Stop blaming the country's roads and speed limits for the high number of fatal car crashes and start taking driver training and testing seriously instead, motorsport legend Greg Murphy says.

The former V8 Supercar star and road safety campaigner had also earlier called for motorists to resit their driver licence tests every 10 years.

His comments come after the Government revealed it is not considering lowering the speed limits on most major roads - despite new NZ Transport Agency evidence showing around 87 per cent of those limits are too high for the conditions.

But Murphy said that while the Government regularly talked about the need to fix roads and speed as the key goals to improving road safety, this hadn't worked to lower the road toll.

Motorsport icon and Holden Street Smart ambassador Greg Murphy says driver training and avoiding driver distractions were key focuses for road safety. Photo / Supplied
Motorsport icon and Holden Street Smart ambassador Greg Murphy says driver training and avoiding driver distractions were key focuses for road safety. Photo / Supplied

"If there is one message that needs to be heard it is to stop blaming the roads and the speed limits and start taking driver responsibility, training and testing seriously," he said.

"The best investment we can ever make in saving lives and reducing the road toll is by putting more resources into training people how to be safer drivers."

He said specific practical training for motorists would create much better driving awareness and ensure drivers are focused and less distracted.

"As a parent I know, the driver licensing system in New Zealand is broken," Murphy said.

"I see my son getting six months knocked off his restricted licence just by doing a Defensive Driving course where he's sitting in a classroom for eight hours."

"Is that actually going to make him a better driver at his most critical time of learning – I don't think so."

Transport Minister Phil Twyford, meanwhile, said the Government would look at the NZTA work as part of a larger transport safety strategy.

Police Minister Stuart Nash said this work needed to include a look at what speeds were right for each individual road, rather than a blanket reduction on speeds.

"What we're doing is looking at how we lower the road toll, at the minute we have a road toll that is totally unacceptable, too many people are dying, and we do recognise that speed it a major factor," Nash told Newstalk ZB's Mike Hosking.


"What I will say is we are not looking at carte blanche drop of the speed limit to 80km/h on every single road."

"Some of our state highways are actually engineered for a speed of 80km/h and some others around south of Auckland ... are engineered for 120km/h."

The comments come after the Herald published data maps showing the vast majority of speed limits on New Zealand roads are too high for the conditions.

The NZTA's Mega Maps online risk assessment tool - which is used by the NZTA and councils as a guide for deciding on new speed limits - suggests only 5 per cent of the open road should have the current 100km/h signposted speed limit.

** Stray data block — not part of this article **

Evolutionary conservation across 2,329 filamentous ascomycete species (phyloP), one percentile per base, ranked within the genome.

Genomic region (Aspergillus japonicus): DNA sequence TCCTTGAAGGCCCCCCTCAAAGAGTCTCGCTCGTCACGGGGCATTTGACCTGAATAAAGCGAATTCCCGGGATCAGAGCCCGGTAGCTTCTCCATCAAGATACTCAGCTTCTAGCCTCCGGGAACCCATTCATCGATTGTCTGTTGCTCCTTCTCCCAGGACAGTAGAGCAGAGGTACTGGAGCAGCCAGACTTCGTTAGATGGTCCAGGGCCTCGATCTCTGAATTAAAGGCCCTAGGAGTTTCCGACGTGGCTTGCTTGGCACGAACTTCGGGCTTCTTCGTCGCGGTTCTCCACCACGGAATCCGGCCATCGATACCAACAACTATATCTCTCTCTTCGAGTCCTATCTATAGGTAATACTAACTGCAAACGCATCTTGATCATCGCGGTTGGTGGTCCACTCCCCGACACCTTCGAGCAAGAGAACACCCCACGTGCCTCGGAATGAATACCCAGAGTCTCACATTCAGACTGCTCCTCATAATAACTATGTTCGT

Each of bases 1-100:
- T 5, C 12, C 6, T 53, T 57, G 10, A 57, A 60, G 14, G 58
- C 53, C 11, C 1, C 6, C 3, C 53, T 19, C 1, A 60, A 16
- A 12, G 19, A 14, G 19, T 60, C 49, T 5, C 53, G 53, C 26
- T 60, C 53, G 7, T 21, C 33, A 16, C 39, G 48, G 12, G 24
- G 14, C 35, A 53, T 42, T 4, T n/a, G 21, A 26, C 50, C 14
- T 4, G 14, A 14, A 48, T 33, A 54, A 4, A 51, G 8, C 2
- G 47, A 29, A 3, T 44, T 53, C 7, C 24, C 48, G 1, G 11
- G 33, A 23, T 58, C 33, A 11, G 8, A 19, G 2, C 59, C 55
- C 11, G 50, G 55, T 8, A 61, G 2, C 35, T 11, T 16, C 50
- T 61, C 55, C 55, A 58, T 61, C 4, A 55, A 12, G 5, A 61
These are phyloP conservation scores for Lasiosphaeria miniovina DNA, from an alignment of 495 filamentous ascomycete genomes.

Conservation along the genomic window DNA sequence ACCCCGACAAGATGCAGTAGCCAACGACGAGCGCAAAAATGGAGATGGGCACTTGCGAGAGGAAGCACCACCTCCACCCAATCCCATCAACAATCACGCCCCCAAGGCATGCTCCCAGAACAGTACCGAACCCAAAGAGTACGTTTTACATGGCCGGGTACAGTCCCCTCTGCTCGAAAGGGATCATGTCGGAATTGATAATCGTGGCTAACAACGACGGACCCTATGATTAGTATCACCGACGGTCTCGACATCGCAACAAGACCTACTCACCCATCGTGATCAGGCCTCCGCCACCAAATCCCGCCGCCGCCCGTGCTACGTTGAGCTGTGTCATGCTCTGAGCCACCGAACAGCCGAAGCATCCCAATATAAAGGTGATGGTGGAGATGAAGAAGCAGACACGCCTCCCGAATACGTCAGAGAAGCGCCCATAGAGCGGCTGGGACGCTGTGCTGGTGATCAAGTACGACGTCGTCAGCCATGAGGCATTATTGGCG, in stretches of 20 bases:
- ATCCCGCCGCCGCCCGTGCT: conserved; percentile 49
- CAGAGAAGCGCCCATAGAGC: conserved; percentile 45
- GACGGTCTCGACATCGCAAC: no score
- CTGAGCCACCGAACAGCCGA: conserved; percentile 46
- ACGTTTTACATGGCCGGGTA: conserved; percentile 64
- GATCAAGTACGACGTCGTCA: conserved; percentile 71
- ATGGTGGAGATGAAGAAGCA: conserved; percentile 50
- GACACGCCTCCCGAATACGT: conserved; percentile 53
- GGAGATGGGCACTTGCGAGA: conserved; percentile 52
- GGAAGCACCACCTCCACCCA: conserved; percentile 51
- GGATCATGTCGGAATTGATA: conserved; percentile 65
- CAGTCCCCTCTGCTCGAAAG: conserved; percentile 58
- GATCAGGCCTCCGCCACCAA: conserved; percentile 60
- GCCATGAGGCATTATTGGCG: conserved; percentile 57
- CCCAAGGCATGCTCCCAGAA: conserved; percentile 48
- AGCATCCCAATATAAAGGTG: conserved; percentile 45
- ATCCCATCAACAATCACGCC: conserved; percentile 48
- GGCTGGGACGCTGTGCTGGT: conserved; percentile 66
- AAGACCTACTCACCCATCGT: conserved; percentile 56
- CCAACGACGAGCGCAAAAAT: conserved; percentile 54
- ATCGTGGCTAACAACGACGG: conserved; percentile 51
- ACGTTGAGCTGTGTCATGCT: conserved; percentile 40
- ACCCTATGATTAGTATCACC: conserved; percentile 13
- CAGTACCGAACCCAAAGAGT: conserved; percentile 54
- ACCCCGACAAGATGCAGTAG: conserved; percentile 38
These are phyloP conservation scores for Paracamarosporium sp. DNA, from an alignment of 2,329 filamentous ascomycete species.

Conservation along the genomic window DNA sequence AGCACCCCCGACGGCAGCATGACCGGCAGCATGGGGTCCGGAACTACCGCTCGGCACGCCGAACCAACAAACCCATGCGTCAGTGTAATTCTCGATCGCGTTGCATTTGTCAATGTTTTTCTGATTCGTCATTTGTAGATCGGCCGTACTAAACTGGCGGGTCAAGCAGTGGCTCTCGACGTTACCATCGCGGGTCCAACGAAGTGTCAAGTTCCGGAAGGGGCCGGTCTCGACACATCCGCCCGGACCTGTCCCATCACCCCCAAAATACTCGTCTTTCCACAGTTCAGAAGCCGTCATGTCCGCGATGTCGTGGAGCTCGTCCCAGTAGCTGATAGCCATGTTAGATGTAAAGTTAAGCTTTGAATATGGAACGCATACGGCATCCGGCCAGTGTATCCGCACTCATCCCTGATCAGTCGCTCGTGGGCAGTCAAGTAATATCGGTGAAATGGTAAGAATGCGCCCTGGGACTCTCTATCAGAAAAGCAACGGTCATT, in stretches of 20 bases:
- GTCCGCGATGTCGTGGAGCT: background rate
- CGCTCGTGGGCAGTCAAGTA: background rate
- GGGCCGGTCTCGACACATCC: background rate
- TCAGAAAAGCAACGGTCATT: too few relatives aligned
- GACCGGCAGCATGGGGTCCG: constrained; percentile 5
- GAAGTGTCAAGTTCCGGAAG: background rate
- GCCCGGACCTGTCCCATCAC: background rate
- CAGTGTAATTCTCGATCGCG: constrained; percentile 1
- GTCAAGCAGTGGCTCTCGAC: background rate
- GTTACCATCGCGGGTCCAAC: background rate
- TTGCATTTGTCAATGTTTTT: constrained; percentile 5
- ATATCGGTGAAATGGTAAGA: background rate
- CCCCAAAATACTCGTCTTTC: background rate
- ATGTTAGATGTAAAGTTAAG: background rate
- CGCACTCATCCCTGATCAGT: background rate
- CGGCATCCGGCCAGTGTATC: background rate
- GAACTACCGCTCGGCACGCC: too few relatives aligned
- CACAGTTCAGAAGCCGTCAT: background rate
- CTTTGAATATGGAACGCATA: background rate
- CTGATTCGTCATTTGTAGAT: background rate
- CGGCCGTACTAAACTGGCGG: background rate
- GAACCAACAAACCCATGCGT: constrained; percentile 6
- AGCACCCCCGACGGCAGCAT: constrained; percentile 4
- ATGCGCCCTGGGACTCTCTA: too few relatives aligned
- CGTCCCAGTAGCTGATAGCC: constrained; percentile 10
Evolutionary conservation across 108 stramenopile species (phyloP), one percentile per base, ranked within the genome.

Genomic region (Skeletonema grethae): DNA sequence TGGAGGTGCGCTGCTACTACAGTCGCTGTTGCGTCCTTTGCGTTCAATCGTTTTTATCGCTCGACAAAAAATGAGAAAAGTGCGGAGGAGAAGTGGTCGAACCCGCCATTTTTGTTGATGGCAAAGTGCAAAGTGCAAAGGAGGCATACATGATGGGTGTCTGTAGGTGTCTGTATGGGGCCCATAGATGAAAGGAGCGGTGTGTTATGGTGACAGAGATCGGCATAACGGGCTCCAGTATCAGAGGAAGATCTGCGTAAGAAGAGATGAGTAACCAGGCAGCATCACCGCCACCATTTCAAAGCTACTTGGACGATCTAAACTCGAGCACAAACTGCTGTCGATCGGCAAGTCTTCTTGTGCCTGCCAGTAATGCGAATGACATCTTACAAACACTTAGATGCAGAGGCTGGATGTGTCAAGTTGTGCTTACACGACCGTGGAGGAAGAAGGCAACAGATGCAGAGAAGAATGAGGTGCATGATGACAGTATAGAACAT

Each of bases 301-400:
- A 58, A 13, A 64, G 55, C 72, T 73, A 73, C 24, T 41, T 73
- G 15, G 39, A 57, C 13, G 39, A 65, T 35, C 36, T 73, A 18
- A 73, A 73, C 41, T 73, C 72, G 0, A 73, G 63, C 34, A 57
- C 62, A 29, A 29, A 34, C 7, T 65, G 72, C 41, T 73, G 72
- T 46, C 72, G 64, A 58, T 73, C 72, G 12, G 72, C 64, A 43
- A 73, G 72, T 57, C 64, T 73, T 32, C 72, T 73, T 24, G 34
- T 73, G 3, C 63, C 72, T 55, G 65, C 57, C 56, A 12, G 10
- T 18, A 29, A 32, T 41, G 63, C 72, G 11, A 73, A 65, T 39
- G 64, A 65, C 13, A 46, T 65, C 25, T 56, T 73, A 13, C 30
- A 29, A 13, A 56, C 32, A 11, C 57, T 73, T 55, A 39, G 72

Mega Maps suggests a safe and appropriate speed of between 60km/h and 80 km/h should instead apply to most stretches of open road.

Racing legend Murphy said there was a need to improve Kiwi roads.

"Improving the country's roading network will improve transport efficiency and in some cases it might assist in reducing injuries and deaths, but people will still crash if we don't change the current driving culture," he said.

"Nothing will change, unless we go to the root the problem which is how people are driving, how we are training them, how we are testing them.

"When we have better, safer drivers, then New Zealand's road toll will go down."

Road Transport Forum chief executive Nick Leggett has also earlier said a blanket reduction on speed limits would "slow our economy down".

"They're Mega Maps of what have been, not what is," he told NewstalkZB. "And they don't actually suggest a solution, someone is putting a solution on top of that and saying, 'well actually it fits nicely into the ideological drive of the Government', which is anti-roads, sadly.

"Roads are relied upon by millions of Kiwis to go about their daily business, for us as an industry to get goods to market because we're an export-driven economy. Slow that down, you slow the New Zealand economy down."

Check the interactive graphic below to see fatal and serious crashes on NZ roads since 2000 and how current speed limits compare to the safe and appropriate speeds suggested by Mega Maps.

Road deaths since 2000

Each red dot on the map shows one fatal road crash. Zoom in to explore.

Serious injuries in road crashes since 2000

Each purple dot on the map shows one serious road injury crash. Zoom in to explore.

100km/h speed limit

NZTA's Mega Maps planning tool estimates 95 per cent of NZ's open road should have a lower speed limit than 100km/h. Drag the slider from left to right to see how many roads are affected.

50km/h speed limit

Mega Maps also estimates many urban roads should have speed limits lower than 50km/h. Drag the slider across to see how almost two thirds of Auckland roads are affected.

Explore the interactive map